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Planting Nursery Stock
- Plant At Once
Soak roots of trees, shrubs and roses for several hours before planting. Soak strawberries and perennials ½ hour. If you can’t plant immediately, see No. 3.
- Protect Plant Roots
Don’t expose roots to air or sun–keep covered with wet burlap or towels.
- When Planting’s Delayed
IF WEATHER IS WARM: Heel in trees and shrubs by digging a trench in a shady spot and temporarily planting the roots under 6 inches of moist soil.
IF WEATHER IS COLD: Sprinkle roots of trees, shrubs and roses with water, rewrap and store in a cool basement. Do not allow the stock to freeze. Plant as soon as possible.
Store strawberries and perennials in your refrigerator vegetable drawer until conditions are right for planting. Wrap roots in damp paper toweling and cover with a plastic bag to prevent drying.
Do not be alarmed if the roots on some perennials have a powdery appearance. A few varieties are susceptible to rotting while out of the ground. This is not a problem once they’re planted. Plant as soon as you can. Keep bulbs and onion sets at 50 degrees. Store potted plants on a sunny windowsill. Remove the cardboard sleeve and water well until planting conditions are favorable.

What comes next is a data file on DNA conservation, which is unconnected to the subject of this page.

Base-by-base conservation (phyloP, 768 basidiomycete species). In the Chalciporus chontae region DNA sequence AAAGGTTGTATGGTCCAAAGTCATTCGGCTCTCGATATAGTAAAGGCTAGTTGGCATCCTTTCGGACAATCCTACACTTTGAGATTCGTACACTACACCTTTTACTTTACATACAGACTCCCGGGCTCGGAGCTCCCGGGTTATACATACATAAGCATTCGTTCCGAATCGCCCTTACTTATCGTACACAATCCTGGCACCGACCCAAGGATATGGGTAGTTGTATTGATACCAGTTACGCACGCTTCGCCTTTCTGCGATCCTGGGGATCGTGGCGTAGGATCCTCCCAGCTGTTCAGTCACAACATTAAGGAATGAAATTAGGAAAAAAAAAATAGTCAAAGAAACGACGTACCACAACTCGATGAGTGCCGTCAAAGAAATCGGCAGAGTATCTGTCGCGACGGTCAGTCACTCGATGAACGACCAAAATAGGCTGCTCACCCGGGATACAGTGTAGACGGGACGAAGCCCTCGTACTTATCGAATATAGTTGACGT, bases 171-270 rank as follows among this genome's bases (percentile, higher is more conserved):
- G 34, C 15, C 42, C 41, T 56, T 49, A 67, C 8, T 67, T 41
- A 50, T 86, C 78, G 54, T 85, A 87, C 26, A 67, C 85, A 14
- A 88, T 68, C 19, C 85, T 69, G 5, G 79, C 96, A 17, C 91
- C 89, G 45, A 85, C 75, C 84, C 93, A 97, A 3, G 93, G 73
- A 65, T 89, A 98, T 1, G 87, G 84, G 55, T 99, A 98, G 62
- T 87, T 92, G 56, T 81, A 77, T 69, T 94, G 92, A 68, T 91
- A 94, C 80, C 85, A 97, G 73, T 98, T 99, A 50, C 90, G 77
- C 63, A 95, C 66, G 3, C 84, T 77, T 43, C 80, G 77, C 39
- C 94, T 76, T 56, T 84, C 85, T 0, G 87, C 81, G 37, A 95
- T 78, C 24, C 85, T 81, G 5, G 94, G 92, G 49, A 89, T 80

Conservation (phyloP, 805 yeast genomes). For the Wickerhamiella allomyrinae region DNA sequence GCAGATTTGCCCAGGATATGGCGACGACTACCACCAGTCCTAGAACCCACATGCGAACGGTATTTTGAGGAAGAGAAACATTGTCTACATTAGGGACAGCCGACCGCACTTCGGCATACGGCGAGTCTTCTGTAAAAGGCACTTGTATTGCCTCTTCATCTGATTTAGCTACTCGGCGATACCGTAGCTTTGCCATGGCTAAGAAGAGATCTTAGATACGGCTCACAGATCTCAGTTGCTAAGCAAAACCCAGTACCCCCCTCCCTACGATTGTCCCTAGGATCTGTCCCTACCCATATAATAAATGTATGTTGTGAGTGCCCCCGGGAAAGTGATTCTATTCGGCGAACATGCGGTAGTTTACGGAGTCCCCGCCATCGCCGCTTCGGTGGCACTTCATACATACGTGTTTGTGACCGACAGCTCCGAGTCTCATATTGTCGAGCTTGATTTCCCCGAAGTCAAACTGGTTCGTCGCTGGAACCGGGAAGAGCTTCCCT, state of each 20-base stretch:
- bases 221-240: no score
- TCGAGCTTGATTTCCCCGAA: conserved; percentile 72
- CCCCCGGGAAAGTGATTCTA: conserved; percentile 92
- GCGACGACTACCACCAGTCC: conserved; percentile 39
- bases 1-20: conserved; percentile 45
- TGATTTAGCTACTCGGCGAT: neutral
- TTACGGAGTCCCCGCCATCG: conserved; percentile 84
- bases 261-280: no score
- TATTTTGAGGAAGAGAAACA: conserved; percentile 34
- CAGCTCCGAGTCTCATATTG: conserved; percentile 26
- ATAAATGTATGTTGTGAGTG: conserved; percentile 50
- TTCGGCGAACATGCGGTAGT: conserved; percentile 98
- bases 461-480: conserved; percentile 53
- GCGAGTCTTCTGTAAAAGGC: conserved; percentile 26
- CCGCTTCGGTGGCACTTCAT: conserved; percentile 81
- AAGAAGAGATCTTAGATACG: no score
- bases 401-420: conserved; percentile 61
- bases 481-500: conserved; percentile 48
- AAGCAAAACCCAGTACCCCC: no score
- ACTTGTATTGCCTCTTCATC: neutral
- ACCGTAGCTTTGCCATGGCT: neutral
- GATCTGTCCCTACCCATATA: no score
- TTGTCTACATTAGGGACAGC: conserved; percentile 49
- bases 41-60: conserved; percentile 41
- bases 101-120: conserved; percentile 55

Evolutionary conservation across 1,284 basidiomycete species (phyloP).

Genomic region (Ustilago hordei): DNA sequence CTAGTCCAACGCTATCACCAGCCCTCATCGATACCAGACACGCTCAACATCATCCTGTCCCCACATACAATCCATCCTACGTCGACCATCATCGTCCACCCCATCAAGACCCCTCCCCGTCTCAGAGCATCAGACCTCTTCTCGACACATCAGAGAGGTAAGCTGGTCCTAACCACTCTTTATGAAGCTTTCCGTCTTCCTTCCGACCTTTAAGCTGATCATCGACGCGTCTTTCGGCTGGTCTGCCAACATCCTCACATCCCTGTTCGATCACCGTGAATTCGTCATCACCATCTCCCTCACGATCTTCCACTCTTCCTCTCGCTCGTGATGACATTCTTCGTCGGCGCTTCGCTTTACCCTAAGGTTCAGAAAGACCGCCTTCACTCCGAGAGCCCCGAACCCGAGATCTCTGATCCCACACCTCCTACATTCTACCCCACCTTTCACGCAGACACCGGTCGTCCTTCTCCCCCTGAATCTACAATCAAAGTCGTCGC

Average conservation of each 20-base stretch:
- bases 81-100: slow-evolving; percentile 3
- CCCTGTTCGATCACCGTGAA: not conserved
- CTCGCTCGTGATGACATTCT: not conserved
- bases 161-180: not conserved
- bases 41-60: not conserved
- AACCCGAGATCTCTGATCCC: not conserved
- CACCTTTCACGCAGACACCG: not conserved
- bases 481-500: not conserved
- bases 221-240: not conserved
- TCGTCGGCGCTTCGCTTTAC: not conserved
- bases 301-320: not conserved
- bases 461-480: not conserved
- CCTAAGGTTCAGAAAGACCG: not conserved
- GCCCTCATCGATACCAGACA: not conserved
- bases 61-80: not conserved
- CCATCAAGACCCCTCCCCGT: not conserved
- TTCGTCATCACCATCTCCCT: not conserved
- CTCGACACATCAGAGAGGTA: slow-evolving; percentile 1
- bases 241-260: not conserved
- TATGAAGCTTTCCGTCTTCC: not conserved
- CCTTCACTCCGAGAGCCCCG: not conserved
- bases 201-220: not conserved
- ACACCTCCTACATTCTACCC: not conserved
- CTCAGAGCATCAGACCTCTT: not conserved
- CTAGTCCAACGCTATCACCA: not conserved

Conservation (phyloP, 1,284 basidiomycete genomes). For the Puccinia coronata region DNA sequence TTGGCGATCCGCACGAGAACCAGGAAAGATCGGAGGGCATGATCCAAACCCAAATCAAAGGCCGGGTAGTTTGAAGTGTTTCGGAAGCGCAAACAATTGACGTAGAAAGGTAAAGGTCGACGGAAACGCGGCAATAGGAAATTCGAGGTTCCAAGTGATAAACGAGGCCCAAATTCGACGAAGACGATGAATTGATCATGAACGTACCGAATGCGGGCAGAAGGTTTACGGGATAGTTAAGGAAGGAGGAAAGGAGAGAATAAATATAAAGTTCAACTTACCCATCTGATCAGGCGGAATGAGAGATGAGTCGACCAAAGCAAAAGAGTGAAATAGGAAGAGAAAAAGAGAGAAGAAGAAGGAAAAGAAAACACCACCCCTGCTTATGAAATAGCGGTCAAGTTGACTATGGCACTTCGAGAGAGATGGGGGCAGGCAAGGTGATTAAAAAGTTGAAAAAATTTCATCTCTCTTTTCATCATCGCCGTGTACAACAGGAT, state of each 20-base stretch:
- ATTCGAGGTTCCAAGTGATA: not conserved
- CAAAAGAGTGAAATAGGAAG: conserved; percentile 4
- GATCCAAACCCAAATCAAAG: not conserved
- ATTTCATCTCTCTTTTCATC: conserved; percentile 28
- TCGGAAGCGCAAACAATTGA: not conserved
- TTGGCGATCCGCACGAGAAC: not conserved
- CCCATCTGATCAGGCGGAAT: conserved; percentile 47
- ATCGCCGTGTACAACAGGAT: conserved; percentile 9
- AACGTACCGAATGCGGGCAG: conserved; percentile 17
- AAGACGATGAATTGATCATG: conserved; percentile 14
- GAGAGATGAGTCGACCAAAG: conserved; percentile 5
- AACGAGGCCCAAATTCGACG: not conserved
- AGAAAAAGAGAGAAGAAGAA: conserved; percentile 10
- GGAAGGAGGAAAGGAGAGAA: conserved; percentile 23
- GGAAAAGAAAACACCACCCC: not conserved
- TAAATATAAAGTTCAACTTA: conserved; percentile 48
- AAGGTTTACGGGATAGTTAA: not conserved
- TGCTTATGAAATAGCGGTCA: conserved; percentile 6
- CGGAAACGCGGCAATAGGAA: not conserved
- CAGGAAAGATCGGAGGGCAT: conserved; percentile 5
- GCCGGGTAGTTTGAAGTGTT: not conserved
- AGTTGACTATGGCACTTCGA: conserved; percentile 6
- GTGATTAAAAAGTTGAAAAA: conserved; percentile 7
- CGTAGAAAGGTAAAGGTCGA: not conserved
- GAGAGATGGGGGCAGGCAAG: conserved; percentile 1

If potato sets show signs of mold, spread them out to dry in an airy room.
- Dig Hole and Set Stock
Dig wide enough to hold the roots without crowding and deep enough to set stock at the same depth it grew in the nursery. Trim damaged roots before planting. If the ground is hard, break up the soil at the bottom of the hole and add a little topsoil. Position the stock and add several inches of soil. Firm soil gently to remove air pockets, then water. When water has soaked in, add remaining soil and water again. When you finish, the plant should sit level with or 1-2 inches above the surrounding soil to allow for settling. Water frequently the first year and mulch with straw or hay.
- Prune the Stock
Most stock is pruned before shipping to avoid damage in transit, so only minor pruning is needed. Remove crossed limbs and broken branches.
- Keep Watering!
The biggest mistake people make with dormant bareroot stock is to assume that it is dead. One tree or shrub may bud and leaf out quickly, while another will take much longer. This is normal. Don’t give up – keep watering on a weekly basis. If in doubt, lightly scratch the bark with your fingernail. If the wood is green, the plant is alive.